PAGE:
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This emoticon looks innocent enough. It’s not.
If you’ve been on social media or message boards for any length of time, chances are you’ve come across this sneaky emoticon: ( ͡° ͜ʖ ͡°)
Usually, it’s used to communicate playful mischief, generally in a fun or harmless way, like this:
Going to stream this afternoon. ( ͡° ͜ʖ ͡°)
— Ari (@tripleWRECK) January 17, 2017
But more than likely, you were bombarded by the image, over and over again. The Lenny Face, or Le Lenny Face, as it’s known, has a weird history as a form of spam, clogging up forums and message boards. It’s tied to 4chan, that rowdy underbelly of web culture that’s produced some of the internet’s best memes, but it didn’t originate there.
The Lenny Face first appearance on a Finnish image board called Ylilauta (essentially the Reddit of Finland) in a thread about spam detector settings. According to Know Your Meme, a poster named Pierre posted the first version of the face with the comment “this thread is leaking from the heavens” on Nov. 18th, 2012.
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It was an immediate hit. The thread was completely derailed. Everyone kept posting different versions of ( ͡° ͜ʖ ͡°) for days. The Lenny Face quickly made its way to various 4chan boards and was spammed everywhere, leading to several users being banned for posting too much ( ͡° ͜ʖ ͡°).
A few hours later—and keep in mind, this is all on the same day—the Lenny Face found its way to 4chan’s more personable cousin: Reddit. A poster named Dogcatcher1979 posted the ( ͡° ͜ʖ ͡°) face with the caption “So I guess this is a thing now?” to the dedicated 4chan subreddit. An hour later, a group of 4chan users posted the ( ͡° ͜ʖ ͡°) face to spam and harass a subreddit dedicated to Isreal.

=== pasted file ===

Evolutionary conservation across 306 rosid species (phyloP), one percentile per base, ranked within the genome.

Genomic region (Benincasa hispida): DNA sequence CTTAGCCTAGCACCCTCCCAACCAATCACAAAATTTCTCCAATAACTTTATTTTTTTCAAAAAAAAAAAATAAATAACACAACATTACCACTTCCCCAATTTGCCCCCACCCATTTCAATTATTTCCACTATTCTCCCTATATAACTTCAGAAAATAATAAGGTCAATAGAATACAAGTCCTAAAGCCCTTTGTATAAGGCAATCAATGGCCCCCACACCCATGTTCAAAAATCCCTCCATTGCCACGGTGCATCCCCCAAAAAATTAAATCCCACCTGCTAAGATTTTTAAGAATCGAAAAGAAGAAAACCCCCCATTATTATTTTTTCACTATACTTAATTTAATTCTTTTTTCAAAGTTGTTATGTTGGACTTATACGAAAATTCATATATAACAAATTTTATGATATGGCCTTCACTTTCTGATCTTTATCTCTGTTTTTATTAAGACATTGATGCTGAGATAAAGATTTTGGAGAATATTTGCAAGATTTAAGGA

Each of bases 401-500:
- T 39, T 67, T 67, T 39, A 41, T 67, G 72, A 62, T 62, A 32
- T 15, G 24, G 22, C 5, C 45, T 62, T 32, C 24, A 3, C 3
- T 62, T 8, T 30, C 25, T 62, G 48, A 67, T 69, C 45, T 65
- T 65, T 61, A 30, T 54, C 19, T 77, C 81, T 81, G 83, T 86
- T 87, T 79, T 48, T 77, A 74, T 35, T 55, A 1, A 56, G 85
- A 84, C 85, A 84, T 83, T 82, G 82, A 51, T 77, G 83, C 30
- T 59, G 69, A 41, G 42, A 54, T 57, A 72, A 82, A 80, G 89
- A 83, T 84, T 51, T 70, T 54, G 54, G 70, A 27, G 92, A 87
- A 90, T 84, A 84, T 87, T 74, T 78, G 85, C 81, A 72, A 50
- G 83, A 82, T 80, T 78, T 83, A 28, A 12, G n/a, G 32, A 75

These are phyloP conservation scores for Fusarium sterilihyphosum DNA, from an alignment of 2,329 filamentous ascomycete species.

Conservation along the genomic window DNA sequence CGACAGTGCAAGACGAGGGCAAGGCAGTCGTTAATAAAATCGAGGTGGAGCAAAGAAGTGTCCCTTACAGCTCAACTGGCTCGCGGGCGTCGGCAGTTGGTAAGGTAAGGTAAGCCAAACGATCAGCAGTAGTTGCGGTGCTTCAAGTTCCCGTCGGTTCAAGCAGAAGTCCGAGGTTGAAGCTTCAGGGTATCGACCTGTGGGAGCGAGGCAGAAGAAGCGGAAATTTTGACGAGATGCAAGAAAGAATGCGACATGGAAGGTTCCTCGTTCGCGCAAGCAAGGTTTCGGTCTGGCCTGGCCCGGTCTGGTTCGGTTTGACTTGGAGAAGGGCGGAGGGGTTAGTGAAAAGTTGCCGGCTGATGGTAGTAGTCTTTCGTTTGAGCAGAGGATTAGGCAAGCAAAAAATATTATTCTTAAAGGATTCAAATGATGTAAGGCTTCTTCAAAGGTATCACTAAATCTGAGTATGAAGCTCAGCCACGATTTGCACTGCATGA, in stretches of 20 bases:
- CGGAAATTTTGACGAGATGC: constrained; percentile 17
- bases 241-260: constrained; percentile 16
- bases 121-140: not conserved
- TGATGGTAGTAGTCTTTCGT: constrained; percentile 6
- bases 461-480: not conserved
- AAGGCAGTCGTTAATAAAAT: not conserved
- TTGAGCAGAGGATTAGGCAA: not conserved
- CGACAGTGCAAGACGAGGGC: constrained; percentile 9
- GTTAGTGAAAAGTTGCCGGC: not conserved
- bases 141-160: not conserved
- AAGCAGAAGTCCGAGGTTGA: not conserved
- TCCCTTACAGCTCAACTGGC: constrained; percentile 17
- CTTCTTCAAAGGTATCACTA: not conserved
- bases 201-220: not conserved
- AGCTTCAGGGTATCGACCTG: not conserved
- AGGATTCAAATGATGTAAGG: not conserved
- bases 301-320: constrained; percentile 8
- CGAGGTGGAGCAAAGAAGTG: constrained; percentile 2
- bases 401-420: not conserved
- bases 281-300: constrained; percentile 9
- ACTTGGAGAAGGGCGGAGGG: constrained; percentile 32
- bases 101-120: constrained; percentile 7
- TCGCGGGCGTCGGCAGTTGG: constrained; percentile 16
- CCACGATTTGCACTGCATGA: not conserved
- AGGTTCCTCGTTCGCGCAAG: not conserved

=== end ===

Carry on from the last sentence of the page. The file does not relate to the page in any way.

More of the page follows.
Hours into the face’s conception and it was already being used for hate. What a world ( ͡° ͜ʖ ͡°).
The meme’s spread grew further the next day, when a YouTuber uploaded a video showing the Lenny face being animated in various ways accompanied by the theme song to The Fresh Prince of Bel-Air. Why? It doesn’t have to make sense. It’s the internet.
From this point, the Lenny Face began popping up on other gaming forums, Yahoo Answers, and then Tumblr, Twitter, and Facebook. It had hit the mainstream in less than 72 hours. Before November had finished, more than 150 Facebook pages containing Lenny’s face ( ͡° ͜ʖ ͡°) were created, with tens of thousands of likes between them.
A year later on Tumblr, the Lenny Face earned a new name (“Deg Deg”) when a user named Franklenlobo used his computer’s text-to-speech program on the face. Here’s what happened:
Over the next few weeks, the post was shared more than 100,000 times. It inspired this YouTube video pronunciation, which now has over 4 million views.
Photo via Facebook
There’s even a Google Chrome extension that helps you quickly and easily copy and paste every variation of the Lenny Face that you think of.
Most internet meme whither and die within a few months. Consider the sharp rise and fall of Ken Bone, who quickly make his way to the mainstream and then promptly disappeared. But despite being initially dismissed as a “forced meme,” the Lenny Face has endured.
True spam dies hard. ( ͡° ͜ʖ ͡°)
Grant Pardee is a writer and producer specializing in digital video, social media, and web culture reporting. He has produced videos for Fullscreen, SourceFed, and Funny or Die, and his work has been published by Vice, McSweeney's, and Rooster Teeth.